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2 June, 2019 10:26:27 AM


The single-minded determination of Narendra Modi

Family and personal bonding apart, Modi has also reached out to world leaders and those on the other side of the political spectrum
Kumkum Chadha
The single-minded determination of Narendra Modi

In the past week, several images of Prime Minister Narendra Modi have been flashed. Soon after the BJP’s landslide victory, Modi has been in a conciliatory mood, building bridges, be it through his visits to party patriarchs L.K.Advani and Murli Manohar Joshi or his more recent one to India’s former President Pranab Mukherjee.
His visiting long-time friend and associate Arun Jaitley amply demonstrated that Modi values relationships: unless ofcourse they have turned sour.

Rewind to 2014 and his pitching for Nripendra Mishra, currently Principal Secretary to Prime Minister, by amending the Telecom Regulatory Authority of India Act, is enough evidence that Modi will go that extra mile for people he values. Equally, this also demolishes the contention that instead of being a solo player that Modi is believed to be, he is a ‘relationship man’.
The first is thanks to his complete disconnect with his family save his mother whose blessings he often seeks: he did publicly in 2014 and now in 2019, not to mention the times he has privately. One of Modi’s USP is that he has no family to benefit and thus remains a solo player who does not have any beneficiaries to milk the system unlike his adversaries who often compromise the larger good for the sake of their children. Therefore, even while being criticized for being the ekala cholo, walk alone, man, absence of emotional ties gives him the strength that few have. Even in the case of a tall leader and former Prime Minister Atal Bihari Vajpayee, his foster family’s controversies had somewhat blemished his otherwise credible tenure. Modi has no strings attached and therefore can afford to walk with his head held high. He can also talk tough and take people to task as and when, thus earning him the arrogant and somewhat dictatorial label.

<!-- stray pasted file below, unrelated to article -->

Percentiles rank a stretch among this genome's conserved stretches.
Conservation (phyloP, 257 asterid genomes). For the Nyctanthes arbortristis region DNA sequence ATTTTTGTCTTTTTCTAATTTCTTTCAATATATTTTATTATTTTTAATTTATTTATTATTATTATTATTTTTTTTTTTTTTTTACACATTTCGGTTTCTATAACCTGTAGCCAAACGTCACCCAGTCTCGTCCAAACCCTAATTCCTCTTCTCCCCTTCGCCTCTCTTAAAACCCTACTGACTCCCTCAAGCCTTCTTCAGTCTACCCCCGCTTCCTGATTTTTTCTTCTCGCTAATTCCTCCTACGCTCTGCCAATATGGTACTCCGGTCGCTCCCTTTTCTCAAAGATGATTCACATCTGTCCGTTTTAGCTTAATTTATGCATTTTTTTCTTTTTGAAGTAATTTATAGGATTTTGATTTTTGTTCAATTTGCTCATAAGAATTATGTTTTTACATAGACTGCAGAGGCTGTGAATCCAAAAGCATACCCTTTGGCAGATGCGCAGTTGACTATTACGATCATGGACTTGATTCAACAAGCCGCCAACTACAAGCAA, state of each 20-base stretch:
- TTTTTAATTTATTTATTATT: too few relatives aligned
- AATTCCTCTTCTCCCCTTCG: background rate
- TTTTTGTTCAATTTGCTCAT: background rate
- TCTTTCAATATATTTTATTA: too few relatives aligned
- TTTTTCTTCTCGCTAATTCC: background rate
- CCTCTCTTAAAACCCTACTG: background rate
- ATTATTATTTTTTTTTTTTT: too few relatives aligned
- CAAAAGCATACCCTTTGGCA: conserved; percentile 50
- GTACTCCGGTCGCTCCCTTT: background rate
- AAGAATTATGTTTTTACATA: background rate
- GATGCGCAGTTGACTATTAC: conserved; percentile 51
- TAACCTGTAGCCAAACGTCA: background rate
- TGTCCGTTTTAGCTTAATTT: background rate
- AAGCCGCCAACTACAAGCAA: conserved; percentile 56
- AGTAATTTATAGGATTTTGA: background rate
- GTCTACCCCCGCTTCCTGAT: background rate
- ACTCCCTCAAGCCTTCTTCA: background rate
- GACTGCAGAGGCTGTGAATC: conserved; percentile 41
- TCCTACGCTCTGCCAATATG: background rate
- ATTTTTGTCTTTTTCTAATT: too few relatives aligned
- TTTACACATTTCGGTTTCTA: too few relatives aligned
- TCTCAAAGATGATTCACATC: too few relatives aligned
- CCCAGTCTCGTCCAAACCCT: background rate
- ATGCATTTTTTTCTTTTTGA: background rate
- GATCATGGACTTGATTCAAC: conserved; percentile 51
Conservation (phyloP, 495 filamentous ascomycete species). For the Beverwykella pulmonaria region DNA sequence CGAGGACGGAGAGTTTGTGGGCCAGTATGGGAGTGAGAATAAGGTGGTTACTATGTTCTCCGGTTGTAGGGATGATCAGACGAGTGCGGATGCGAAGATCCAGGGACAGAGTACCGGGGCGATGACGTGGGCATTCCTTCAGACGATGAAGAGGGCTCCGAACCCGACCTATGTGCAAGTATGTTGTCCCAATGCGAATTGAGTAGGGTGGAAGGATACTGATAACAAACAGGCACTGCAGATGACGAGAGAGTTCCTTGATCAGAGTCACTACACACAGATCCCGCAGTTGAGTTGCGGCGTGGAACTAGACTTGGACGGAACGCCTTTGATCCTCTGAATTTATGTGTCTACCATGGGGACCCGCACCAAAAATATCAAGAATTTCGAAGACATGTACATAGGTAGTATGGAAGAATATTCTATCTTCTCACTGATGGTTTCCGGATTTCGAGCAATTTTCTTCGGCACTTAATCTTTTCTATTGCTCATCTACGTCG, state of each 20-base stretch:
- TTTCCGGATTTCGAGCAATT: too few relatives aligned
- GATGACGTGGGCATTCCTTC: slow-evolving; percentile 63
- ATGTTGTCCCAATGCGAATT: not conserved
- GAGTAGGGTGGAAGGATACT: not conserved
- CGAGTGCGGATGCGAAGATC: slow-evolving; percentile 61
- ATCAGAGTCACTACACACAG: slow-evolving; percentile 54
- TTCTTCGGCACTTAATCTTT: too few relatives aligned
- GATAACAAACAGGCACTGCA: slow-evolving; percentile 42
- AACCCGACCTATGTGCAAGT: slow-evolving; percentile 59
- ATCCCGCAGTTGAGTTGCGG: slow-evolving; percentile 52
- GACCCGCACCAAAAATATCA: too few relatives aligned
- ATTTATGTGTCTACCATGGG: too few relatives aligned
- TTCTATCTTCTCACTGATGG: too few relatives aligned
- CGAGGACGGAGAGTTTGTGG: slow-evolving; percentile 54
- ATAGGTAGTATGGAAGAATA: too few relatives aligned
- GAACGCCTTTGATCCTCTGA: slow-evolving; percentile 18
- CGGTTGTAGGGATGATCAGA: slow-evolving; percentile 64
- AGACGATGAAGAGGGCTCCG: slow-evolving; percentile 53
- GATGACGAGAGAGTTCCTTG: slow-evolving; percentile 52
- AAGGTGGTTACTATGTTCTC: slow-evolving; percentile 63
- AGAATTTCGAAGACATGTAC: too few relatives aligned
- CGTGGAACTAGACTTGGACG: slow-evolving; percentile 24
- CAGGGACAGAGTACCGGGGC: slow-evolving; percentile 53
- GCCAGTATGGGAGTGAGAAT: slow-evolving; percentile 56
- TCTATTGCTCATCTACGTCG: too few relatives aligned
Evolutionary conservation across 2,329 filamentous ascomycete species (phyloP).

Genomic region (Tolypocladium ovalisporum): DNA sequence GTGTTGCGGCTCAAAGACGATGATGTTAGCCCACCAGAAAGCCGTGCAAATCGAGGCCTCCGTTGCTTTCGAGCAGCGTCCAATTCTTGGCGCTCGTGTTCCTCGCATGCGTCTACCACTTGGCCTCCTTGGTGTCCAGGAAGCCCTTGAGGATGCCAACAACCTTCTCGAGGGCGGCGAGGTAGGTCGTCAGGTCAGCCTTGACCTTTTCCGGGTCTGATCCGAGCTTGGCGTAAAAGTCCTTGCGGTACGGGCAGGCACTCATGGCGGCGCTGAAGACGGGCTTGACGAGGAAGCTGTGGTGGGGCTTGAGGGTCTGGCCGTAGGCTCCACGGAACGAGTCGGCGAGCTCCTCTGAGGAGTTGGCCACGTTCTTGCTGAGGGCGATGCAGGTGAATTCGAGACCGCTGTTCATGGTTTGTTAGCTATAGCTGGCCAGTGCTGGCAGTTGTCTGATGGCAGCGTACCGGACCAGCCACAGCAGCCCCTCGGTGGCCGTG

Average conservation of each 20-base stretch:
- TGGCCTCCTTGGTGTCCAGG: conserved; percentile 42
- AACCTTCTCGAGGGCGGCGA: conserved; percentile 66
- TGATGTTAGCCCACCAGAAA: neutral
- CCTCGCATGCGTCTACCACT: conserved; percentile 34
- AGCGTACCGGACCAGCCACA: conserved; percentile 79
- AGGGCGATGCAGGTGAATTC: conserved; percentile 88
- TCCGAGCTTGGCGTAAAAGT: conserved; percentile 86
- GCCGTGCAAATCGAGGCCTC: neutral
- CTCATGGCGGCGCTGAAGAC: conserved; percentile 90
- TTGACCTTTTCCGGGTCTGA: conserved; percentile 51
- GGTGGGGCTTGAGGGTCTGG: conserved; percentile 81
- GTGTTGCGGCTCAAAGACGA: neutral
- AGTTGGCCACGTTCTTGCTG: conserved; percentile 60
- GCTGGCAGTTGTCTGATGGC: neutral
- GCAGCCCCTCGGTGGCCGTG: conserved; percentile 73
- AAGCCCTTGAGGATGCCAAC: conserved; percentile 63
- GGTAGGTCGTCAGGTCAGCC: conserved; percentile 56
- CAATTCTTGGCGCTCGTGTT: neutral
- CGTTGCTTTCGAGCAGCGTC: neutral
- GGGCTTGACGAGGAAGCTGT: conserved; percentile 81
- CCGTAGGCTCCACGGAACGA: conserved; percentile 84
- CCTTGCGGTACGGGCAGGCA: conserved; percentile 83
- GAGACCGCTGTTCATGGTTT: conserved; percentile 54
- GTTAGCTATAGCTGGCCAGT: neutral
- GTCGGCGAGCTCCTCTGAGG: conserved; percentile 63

But that is one side of the story: the other being quite the opposite.  When it comes to his associates, Jaitley and Amit Shah, to mention the first twoamong equals as it were, Modi has demonstrated that there is a premium on relationships. Apart from both being his solid support system in a complex world of politics and governance, Modi’s bonding with Jaitley and Shah shows up his need for friends.  

When Jaitley lost the election in 2014, Modi made it a point to reach out and induct him in the first round of his Cabinet formation. That apart, he entrusted him with important portfolios Finance and subsequently Defence.  Till health issues cropped up and Jaitley was a bit out of circulation, he was Modi’s go-to man.

 It is in the same spirit that Modi, following Jaitley’s letter to opt out of the new Cabinet, called on Jaitley. While reports aver that it was to ask Jaitley to reconsider his decision, the gesture went beyond that: it demonstrated Modi taking a personal call rather than a political one. It was less about Jaitley’s induction and more about  actually driving up to his house as Prime Minister to tell him that nothing has changed.  

Another person who goes back a long way with Modi is former foreign secretary Subrahmanyam Jaishankar, also the newly appointed Minister of External Affairs. Jaishankar replaced Sushma Swaraj under whom he has served as Foreign Secretary.